I consider myself very open-minded when it comes to metal, and often go by the motto ‘the bleaker, the better’. But I found my match in The Destroyers of All. Holy hell, did this album make me work for it. To describe it as a challenging listen would be an understatement. It’s 53 minutes of darkness so dense and impenetrable, of misery so absolute, that I felt myself faltering in my resolve to love, or at least appreciate, this band halfway through the first, second, and third listen. It wasn’t until my fourth listen that things finally started to fall into place for me, that I started to see the delicate shades of grey among the black, started to feel more than hear the nuance in the crushing wall of sound.
On my first listen, I was impressed by the album’s monumental weight and magnitude more than anything, but not really favourably. Every song felt like an age, like wading through tar. Because of the nature of the genre, I found very little to grasp onto melodically, the rhyme and reason of the songs blurry and indiscernible. The songs blunder headlessly in tormented, agonising structurelessness, lumbering about like beasts blinded. The Destroyers of All is so bleak, so expansive, so dark – three qualities I adore – and I just didn’t understand it. It was like a deformity I couldn’t bear to look at, but knew I had to face, and that I was somehow both sickened and fascinated by.
But, as these things tends do go, the more time I spent with this album, the more it grew on me. There was no ‘wow’ moment, just the dawning realisation that the more I heard it, the more I wanted to hear it, if that makes sense. Something about The Destroyers of All started to draw me in, to close in on me. I listened to it four times in one day, because it irked me so much that I didn’t understand it, and when the day was over, I realised that, even though I didn’t think I really liked the album, I had been eager to hear it every time. And, I realised I had fallen in love with it, Stockholm syndromed myself into adoring it.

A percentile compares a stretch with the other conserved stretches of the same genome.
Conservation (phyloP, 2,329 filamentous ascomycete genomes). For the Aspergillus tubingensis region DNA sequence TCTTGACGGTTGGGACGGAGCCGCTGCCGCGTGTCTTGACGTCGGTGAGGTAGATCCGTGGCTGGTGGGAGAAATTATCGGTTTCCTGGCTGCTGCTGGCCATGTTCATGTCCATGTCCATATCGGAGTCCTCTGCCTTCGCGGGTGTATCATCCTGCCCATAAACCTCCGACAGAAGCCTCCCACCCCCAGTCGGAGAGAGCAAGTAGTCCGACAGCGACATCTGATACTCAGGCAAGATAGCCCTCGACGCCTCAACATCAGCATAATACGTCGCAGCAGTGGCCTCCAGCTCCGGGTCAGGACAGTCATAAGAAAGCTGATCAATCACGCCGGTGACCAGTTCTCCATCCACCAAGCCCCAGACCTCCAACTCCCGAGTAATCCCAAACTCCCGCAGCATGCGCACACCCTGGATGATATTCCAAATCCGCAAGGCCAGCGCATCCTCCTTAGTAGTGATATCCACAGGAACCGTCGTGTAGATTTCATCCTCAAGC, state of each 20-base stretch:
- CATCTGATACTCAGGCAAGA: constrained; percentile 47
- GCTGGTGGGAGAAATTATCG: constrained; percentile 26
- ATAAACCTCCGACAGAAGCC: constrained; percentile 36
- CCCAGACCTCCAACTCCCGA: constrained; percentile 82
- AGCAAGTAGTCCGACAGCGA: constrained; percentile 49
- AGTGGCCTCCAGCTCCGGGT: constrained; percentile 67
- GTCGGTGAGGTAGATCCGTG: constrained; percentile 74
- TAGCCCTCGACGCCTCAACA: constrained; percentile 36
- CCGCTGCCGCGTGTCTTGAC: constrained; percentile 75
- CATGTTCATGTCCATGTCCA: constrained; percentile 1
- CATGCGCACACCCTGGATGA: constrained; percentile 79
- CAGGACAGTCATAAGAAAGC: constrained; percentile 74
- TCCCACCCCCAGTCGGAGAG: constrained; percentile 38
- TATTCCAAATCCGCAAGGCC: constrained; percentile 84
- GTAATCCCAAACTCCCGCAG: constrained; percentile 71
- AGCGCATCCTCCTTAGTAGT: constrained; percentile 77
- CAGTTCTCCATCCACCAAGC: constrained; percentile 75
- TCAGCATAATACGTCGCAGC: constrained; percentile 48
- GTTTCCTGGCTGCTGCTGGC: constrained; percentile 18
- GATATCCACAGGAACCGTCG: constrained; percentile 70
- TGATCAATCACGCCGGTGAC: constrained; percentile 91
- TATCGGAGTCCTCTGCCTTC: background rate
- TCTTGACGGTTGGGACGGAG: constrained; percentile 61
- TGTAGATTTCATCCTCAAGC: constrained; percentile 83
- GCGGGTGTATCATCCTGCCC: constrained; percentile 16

Now, there are some that would argue that you shouldn’t have to listen to an album eight times to like it, that that sort of thing is bordering on obsessive and that no album is worth that amount of time. I don’t agree with that. I know very few albums that I loved from the first listen, and that continued to deliver on each subsequent listen, but I know plenty that I initially wasn’t amazed by and that have grown to fascinate and shape me.
Initially, what drew me into The Destroyers of All were mere moments – the end of “Cold Becoming”, which always makes the hairs on my neck stand on end; the intro of “Omens”; the final moments of the title track. And then, suddenly, it was the album as a whole. I stand humbled by its complexity, its hostility; I stare, silenced, awed, into its churning guts. In a few years, I’m certain I will be so into Ulcerate that I won’t be able to imagine a time without them in my life. And you know what? Even if I’m not, I can still say right here and now that I haven’t heard anything like this album before. It stands as yet another testament that metal is ever expanding and evolving, and that I’ll never know it all.
The Destroyers of All perhaps doesn’t sound as fresh to me as it would’ve had I heard it in 2011 and been versed in metal enough to appreciate it, but it is seriously fantastic. The production is so organic for music so technical, the guitar tones are absolutely astounding, and the musicianship is beyond anything I’ve heard. Not just because it’s technical – but because Ulcerate know when it’s time to just repeat a riff, when it’s time to ease up and drop into a doomy wasteland of a section. It’s powerful, it’s dreary, and it’s so intensely dark. I love what it stands for.
My friends, it took me ages to even get close to understanding The Destroyers of All. Do I even get it now? Do I like it now? Does it matter? Honestly – I don’t know, on all three fronts. But you know what? Perhaps it’s okay to like the idea of a band more than the band itself. To me, even without fully understanding, Ulcerate are One of The Greatest Kiwi Metal Bands purely because of what they stand for and the sheer amount of effort they have put into establishing themselves as tech death giants on a global scale. I hope they continue to push the boundaries of tech death for many years to come.